A debut scholarly work explores Abraham Lincoln’s remarkable talent for rhetorical persuasion.
Lincoln’s meteoric rise to political prominence was an unlikely one—he was born to uneducated farmers; his political accomplishments prior to the presidency were modest; and he was an uncommonly awkward, even unattractive man. But Roda argues he was also a brilliant wordsmith, preternaturally capable of changing the opinions of others through the eloquence of his speeches and writings. The author diligently tracks Lincoln’s evolution as a public speaker, beginning with an impromptu debate he had at age 21 with an itinerant preacher in 1830. A year later, Lincoln moved to New Salem, Illinois, and joined a debating society. He honed his skills not only as a politician, but also as a lawyer—over the course of his legal career, he was involved in more than 5,000 extraordinarily diverse cases. Despite the brevity of the book, Roda provides an impressively synoptic account of Lincoln’s rhetorical career, spanning his courtroom experiences, chief speeches, including his inaugural addresses, and his famous debates with Stephen Douglas. In addition, the author charts the transformation of Lincoln’s style from flowery flourishes to one more restrained and elegant. Roda ably makes the case that Lincoln’s achievement as a persuader of others is historically unmatched: “Abraham Lincoln may be the most accomplished advocate the country has ever produced. There have been many Americans adept at making a case, to be sure, but who has accomplished more at this than Abraham Lincoln?” The author’s research is painstakingly meticulous, and the conclusions he draws are cautiously judicious. And while he concedes that the work’s “facts are not new” and “can be found in any number of books and articles about Lincoln,” he supplies an analysis of the president’s oratorical prowess as astute as any other single-volume treatment. Moreover, Roda also helpfully anatomizes Lincoln’s rhetorical success into five distinct virtues: “credibility, clarity, fact, logic, and emotion.” The author’s study is a valuable resource for historians and rhetoric scholars alike.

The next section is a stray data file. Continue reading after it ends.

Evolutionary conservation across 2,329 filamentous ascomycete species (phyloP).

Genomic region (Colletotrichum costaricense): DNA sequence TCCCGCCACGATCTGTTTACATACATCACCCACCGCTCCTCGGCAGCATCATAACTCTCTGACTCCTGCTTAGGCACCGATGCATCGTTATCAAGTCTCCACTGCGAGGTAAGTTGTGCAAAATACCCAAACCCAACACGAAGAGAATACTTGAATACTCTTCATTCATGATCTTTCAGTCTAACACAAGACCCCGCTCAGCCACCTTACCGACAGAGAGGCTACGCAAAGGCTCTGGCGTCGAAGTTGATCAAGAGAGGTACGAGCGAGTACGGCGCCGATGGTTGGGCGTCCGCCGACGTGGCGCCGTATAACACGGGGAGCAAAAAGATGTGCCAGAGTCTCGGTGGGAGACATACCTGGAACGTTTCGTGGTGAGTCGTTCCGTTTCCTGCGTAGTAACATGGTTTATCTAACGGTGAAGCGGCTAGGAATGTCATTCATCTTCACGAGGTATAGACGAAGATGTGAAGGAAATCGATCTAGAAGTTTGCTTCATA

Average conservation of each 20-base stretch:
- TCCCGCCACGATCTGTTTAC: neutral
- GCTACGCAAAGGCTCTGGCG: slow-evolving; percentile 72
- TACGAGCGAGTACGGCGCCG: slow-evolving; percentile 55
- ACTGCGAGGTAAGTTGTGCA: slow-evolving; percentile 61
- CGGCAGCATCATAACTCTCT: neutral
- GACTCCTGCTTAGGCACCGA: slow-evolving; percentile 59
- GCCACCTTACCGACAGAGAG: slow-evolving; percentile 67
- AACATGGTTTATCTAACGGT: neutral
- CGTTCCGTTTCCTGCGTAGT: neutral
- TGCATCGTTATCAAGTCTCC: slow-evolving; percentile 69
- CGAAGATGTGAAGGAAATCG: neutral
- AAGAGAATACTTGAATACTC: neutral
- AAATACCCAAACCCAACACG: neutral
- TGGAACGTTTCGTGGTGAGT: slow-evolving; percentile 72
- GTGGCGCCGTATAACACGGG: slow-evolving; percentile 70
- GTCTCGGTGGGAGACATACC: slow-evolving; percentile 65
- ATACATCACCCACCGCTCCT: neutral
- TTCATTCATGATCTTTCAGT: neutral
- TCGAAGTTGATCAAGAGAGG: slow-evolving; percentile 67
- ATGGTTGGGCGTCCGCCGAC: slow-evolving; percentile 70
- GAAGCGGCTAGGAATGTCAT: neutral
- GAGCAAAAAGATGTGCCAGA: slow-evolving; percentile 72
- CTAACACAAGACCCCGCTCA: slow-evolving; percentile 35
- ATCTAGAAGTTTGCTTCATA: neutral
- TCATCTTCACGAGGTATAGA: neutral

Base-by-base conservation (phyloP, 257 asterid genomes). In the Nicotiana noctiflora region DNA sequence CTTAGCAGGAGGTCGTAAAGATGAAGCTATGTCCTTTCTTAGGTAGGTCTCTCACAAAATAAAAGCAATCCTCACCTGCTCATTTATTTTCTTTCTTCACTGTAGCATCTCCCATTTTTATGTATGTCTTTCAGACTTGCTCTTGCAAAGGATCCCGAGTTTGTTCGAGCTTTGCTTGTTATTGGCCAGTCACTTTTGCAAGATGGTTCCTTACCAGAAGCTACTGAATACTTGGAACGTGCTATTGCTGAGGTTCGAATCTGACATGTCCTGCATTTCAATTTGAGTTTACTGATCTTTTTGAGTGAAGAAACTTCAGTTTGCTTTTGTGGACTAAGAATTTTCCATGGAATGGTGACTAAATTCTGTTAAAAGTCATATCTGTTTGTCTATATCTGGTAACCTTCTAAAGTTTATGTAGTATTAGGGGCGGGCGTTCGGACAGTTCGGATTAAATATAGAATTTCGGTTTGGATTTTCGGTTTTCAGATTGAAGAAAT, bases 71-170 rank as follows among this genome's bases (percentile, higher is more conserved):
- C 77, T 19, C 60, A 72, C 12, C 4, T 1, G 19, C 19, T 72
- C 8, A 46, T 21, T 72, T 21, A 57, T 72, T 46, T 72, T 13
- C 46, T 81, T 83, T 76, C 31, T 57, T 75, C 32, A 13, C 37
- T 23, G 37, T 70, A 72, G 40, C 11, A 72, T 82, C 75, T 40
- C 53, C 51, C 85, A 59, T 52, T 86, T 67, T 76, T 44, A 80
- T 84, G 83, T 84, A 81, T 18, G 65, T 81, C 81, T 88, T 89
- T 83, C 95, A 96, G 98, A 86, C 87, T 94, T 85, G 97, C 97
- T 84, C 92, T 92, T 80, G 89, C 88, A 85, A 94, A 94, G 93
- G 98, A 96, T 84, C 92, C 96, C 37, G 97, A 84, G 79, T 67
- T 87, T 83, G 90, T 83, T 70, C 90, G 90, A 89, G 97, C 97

An incisive Lincoln survey accessible to amateur historians.